Do you know about stacked pancakes? Yes, you can stack your pancakes. But the history is very old-fashioned. Please forget about the Michael Landon-starred show called Little House on the Prairie.
Have you ever read the book series by Laura Ingalls Wilder?? I kid you not: They are literature. They are the best books in the world, almost. They are SO good. Children’s books teach us all about what is right and good in the world. They contain more wisdom than most of the silly modern fiction books now available.
Laura’s husband Almanzo grew up on the most amazing (not exaggerating) farm in New York state. There is a lot of FOOD TALK in these books, a lot! His mom made donuts that flipped themselves. She made sauteed apples and onions. She sent the kids to school with homemade bread stuffed with sausages and butter. She made them stacked pancakes. When Almanzo grew up and became a homesteader, before he courted Laura, he used to make stacked pancakes for he and his brother Royal. They survived on pancakes.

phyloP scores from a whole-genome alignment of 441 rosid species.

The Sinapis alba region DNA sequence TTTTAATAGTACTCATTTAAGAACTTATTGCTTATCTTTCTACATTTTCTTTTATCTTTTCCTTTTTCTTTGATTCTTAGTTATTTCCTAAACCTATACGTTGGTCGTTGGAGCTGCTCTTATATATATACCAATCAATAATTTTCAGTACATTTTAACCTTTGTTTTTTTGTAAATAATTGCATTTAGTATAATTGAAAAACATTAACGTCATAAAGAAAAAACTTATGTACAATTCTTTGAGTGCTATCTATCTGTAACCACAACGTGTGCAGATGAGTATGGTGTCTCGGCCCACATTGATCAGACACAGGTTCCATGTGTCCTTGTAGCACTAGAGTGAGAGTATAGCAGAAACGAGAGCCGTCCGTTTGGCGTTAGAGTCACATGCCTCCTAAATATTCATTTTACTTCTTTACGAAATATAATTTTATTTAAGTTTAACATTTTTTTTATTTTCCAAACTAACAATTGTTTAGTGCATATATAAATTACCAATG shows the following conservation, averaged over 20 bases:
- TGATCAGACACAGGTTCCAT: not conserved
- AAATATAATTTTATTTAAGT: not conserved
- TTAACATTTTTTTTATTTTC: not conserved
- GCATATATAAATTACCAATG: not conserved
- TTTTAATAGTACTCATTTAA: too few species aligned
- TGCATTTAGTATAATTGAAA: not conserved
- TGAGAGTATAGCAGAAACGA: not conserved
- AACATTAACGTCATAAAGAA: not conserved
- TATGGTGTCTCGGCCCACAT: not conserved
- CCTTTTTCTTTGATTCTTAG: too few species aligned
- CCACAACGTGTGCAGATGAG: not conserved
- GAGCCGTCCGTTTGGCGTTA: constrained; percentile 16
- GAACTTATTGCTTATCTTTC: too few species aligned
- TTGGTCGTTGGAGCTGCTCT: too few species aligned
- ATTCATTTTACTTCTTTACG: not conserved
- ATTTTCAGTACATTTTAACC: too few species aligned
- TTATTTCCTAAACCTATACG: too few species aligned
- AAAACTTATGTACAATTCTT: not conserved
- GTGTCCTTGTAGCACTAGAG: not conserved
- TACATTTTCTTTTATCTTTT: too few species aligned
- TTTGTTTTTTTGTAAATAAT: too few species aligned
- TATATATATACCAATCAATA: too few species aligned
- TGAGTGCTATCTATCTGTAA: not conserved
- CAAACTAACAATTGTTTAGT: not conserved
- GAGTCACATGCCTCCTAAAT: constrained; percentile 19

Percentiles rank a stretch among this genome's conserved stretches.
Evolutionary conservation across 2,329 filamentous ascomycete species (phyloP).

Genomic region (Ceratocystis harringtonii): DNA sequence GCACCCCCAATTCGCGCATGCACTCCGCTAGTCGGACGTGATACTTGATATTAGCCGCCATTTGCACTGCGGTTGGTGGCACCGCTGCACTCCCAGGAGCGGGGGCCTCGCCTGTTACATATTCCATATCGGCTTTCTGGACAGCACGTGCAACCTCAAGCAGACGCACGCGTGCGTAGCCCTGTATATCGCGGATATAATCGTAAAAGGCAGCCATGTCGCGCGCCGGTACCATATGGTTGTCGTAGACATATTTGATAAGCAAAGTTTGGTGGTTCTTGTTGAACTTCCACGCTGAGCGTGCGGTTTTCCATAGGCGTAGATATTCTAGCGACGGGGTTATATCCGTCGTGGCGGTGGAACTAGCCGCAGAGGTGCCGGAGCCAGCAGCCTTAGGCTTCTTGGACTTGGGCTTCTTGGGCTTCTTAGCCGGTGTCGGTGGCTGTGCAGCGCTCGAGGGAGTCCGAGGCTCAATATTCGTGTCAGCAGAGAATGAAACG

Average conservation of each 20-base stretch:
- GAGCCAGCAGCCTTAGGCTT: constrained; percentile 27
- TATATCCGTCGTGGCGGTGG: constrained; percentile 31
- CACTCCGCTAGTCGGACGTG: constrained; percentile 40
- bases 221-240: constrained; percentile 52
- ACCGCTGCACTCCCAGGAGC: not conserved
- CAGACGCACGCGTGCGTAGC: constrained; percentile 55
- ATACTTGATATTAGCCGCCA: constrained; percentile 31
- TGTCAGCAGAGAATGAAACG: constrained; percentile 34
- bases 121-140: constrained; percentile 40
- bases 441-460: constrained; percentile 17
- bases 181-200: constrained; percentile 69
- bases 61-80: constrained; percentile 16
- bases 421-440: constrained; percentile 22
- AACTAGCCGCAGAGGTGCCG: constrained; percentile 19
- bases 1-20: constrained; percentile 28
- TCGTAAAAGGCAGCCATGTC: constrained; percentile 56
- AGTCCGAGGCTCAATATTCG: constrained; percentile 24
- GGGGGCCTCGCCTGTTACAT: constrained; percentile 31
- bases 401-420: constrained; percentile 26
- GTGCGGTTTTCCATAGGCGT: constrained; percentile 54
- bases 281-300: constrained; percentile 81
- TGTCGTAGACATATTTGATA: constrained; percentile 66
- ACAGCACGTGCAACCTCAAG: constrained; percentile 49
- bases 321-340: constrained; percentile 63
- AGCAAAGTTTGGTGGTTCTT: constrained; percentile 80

Read these books to see the full glory of a lost, hard, but idyllic and wonderful world.
How to make stacked pancakes
And/or make these stacked pancakes: Yes, you layer butter and maple syrup as you go. You cook a pancake, put it on a plate, put a bit of butter and syrup, and each time a new hot pancake comes off the griddle you stack it and do the same. The flavor, the texture, the juicy cake with butter oozing out is unparalleled.
- frying pan or large skillet
- 4 eggs
- 1/2 cup pumpkin canned (organic and BPA-free lining) or leftover winter squash
- 1/2 cup cassava flour Otto's, see link below
- 1/4 cup collagen Perfect brand preferred, see link below for discount code